A view of Mochudi, a suburb of Gaborone

A view of Mochudi, a suburb of Gaborone
A suburb of Gaborone in July, 2008

Monday, January 3, 2011

Episode Six: The luggage, the ditch, and the wardrobes.

January 2, 2011

     Never fear, the luggage arrived before I did.  As it flew by itself and did not have a means to pay, it apparently arrived for free – I would have had to pay upwards of $200 for the kilos above 30, had it traveled with me.  Parting (with one’s luggage temporarily) is such sweet sorrow (apologies to poets everywhere).  So sorry that it caused Amanda so much grief!

     Caveat flyer:  pack extra underwear, something to sleep in, and a change of clothes in your carry-on.  It is rare for all luggage to arrive in Gaborone at the same time as the particular passengers who were originally associated with that specific luggage.  You are very likely to arrive with someone’s checked luggage, just not necessarily your own.  That will arrive on some other flight, perhaps sooner than you, perhaps later.  Thus it all works out in the end, just like a Mma Ramotswe story.   Just have your own “end” covered with some extra clothes in your carry-on!  Your carry-ons must not weigh too much, so you might have to unpack them and carry multiple lighter bags rather than two heavy ones.  This calculus confuses me but it works for South Africa Air Express.   Best to say Thank You and not ask too many questions.

     Today I learned that it might or might not be the rainy season.  It rained all of last night, accompanied by a cozy chorus of crickets.  It isn’t that hot, but holy cow is it humid.  It rained much of this morning as well, but is not raining now that it is evening.

     I also learned how to install a cell phone’s sim card, activate it, and text the United States (dial 001, not just 1, for the country code).  I found out that “follow the road straight” in Botswana does not mean “go straight,” it means follow the road especially if it curves dramatically and nevermind if the hand-drawn map shows the road being straight.  Also, key landmarks such as “the clinic” are readily apparent if you have Setswana eyes, but alas not so obvious with my U.S. American ones.  Nevertheless, the important thing is to keep strolling, not too far, not very fast, only ten minutes in the end, and you will indeed arrive at your destination, in this case the touristy Riverwalk mall.  Ditches in Botswana are shallow or entirely lacking, and there are safe paths to walk along the side of the road, sort of like sidewalks but without the bother of cement.  And even if it rains, buy the groceries you need because chances are a taxi driver will be happy to give a ride for P20 ($3.50).   Wait staff are ever-ready with the phone numbers of taxi drivers.  And in case any of you worried that I might miss out on seeing Tron as I also missed out in the 80’s, never you fear, it’s playing every night this week.  (A sign of the film’s greatness?)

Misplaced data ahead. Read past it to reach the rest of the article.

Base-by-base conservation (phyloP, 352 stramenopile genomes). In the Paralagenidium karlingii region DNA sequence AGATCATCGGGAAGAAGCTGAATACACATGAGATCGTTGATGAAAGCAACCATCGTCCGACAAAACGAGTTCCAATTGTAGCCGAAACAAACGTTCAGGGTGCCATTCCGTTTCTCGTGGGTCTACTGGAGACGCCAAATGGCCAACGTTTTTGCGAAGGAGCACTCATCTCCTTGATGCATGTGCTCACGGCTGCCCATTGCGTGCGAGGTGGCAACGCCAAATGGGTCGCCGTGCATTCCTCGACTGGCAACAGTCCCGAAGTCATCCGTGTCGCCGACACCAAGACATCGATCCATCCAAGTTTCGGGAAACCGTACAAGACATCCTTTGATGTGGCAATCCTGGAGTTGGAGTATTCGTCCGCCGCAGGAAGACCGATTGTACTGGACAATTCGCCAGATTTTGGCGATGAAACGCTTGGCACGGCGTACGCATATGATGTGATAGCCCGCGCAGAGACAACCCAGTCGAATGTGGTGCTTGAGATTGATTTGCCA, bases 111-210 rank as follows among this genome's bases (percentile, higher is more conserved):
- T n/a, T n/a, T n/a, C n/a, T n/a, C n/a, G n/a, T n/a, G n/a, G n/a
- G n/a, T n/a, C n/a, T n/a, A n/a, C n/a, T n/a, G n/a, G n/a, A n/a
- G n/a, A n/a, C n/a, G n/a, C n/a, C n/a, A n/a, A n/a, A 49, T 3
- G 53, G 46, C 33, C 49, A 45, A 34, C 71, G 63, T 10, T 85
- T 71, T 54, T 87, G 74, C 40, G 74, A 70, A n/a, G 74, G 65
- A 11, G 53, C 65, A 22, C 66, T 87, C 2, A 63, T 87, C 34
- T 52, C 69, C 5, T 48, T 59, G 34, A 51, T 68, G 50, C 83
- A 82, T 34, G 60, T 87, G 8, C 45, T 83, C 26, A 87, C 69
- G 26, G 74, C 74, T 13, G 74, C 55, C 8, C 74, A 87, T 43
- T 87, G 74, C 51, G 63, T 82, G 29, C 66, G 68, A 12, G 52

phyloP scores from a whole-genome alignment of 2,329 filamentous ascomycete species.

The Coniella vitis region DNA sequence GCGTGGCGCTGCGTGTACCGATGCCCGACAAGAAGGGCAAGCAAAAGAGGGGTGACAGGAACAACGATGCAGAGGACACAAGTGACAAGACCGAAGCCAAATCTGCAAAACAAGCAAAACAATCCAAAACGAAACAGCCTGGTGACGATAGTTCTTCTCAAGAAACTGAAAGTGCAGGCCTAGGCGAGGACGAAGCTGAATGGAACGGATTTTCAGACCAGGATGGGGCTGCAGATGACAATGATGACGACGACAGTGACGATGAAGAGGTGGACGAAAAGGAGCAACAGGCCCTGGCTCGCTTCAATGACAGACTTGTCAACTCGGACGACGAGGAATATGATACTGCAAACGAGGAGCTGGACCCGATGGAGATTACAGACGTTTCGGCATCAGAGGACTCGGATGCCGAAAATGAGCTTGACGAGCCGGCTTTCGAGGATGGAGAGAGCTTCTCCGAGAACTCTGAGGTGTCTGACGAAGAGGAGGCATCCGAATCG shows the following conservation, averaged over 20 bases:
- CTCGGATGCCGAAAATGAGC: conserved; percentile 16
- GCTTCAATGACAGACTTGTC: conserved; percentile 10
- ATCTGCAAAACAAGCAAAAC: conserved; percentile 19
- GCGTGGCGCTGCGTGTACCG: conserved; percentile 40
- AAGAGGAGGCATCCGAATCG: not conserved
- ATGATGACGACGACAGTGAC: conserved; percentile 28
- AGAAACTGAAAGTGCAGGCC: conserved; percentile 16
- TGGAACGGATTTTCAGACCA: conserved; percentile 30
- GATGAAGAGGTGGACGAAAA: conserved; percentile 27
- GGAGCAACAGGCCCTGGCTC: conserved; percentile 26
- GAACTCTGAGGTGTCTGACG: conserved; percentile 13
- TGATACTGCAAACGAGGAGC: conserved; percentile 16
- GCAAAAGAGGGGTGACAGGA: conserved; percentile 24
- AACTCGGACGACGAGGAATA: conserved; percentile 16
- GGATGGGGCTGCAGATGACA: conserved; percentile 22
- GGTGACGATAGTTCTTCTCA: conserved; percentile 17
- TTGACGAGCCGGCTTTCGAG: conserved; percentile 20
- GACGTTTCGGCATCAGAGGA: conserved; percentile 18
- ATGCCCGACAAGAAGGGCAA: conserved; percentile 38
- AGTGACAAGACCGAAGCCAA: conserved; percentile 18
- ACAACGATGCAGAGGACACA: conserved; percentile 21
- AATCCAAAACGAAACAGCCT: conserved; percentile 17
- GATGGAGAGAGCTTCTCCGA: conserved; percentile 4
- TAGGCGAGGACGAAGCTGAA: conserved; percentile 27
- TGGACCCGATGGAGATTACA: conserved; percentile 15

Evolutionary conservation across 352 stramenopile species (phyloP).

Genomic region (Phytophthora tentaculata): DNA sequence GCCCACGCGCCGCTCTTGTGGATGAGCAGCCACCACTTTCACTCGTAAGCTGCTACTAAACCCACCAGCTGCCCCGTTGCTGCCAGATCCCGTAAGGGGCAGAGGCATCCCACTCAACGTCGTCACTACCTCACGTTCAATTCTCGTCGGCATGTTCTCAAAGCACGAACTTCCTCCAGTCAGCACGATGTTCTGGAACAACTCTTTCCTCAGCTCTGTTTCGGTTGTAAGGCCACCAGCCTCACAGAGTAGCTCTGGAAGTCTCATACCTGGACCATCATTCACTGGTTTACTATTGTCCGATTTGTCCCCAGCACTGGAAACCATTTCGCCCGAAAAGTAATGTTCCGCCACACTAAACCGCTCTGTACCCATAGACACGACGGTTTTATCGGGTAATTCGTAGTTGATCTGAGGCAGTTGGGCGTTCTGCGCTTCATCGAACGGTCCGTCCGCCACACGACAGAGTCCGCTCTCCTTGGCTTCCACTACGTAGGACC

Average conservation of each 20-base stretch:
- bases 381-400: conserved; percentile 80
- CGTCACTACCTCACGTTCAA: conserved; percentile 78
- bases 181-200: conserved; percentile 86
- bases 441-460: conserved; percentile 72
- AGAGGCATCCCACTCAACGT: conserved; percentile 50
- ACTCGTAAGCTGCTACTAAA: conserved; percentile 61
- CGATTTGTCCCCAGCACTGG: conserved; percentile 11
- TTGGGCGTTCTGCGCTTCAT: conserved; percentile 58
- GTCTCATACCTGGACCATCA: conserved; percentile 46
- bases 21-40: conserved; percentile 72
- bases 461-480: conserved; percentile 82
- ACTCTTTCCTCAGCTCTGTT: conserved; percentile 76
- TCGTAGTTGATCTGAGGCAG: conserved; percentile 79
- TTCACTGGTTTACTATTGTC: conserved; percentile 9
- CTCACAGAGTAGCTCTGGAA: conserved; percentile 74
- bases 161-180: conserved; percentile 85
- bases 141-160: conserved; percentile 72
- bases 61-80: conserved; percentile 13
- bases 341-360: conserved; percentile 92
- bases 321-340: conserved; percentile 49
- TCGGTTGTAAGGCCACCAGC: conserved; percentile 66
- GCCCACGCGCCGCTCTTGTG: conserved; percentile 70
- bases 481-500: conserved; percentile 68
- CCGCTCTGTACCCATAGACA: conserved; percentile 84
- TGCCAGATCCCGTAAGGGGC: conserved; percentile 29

Almost everything has been unpacked and stowed in one of my capacious wardrobes (closets).  The Batswana must value closet space, as the townhouse cannot be characterized as full of anything, except that it is full of otherwise empty closets.  The kitchen is not really organized yet, but I guess another day should put that in order, too.  Still no internet at home, and it may or may not be a city holiday or a federal holiday through the 4th or possibly the 5th, so it may take a few more days for the Mascom store to be open so that someone can show me how to use the mysterious USB modem.  I’ve got the software installed, but I think that I have to pay some money to get the network activated.  I can’t wait to activate it so that I can “chat” with home in the evenings, when it is still morning or early afternoon in the U.S..  I did call home for exactly 38 seconds, and home called me for 1 minute 42 seconds, but I have not figured out how to tell how much of the P60 phone credits that actually cost.  I guess if I stop being able to use the phone, I’ll know that it cost too much.  I think texts are very cheap, so text me if you dare!  Amanda has the number.  As soon as I have a chance to go to the Equatorial Café to use the wireless and upload this blog, I will also send the number to all of the ACM-Botswana students, so that they will know how to contact me during their travels.



  1. Amanda Udis-KesslerJanuary 3, 2011 at 12:12 PM

    Has anyone told you you are a hysterically funny writer?!?

  2. SO glad to hear you got there safely, and with such good humor. I'm looking forward to many more posts from Africa!

  3. You are very funny and now I must harass Amanda for the number to send you texts!

  4. Seconding Amanda! So glad you - and your luggage - arrived. I am going to LOVE your blog. :-)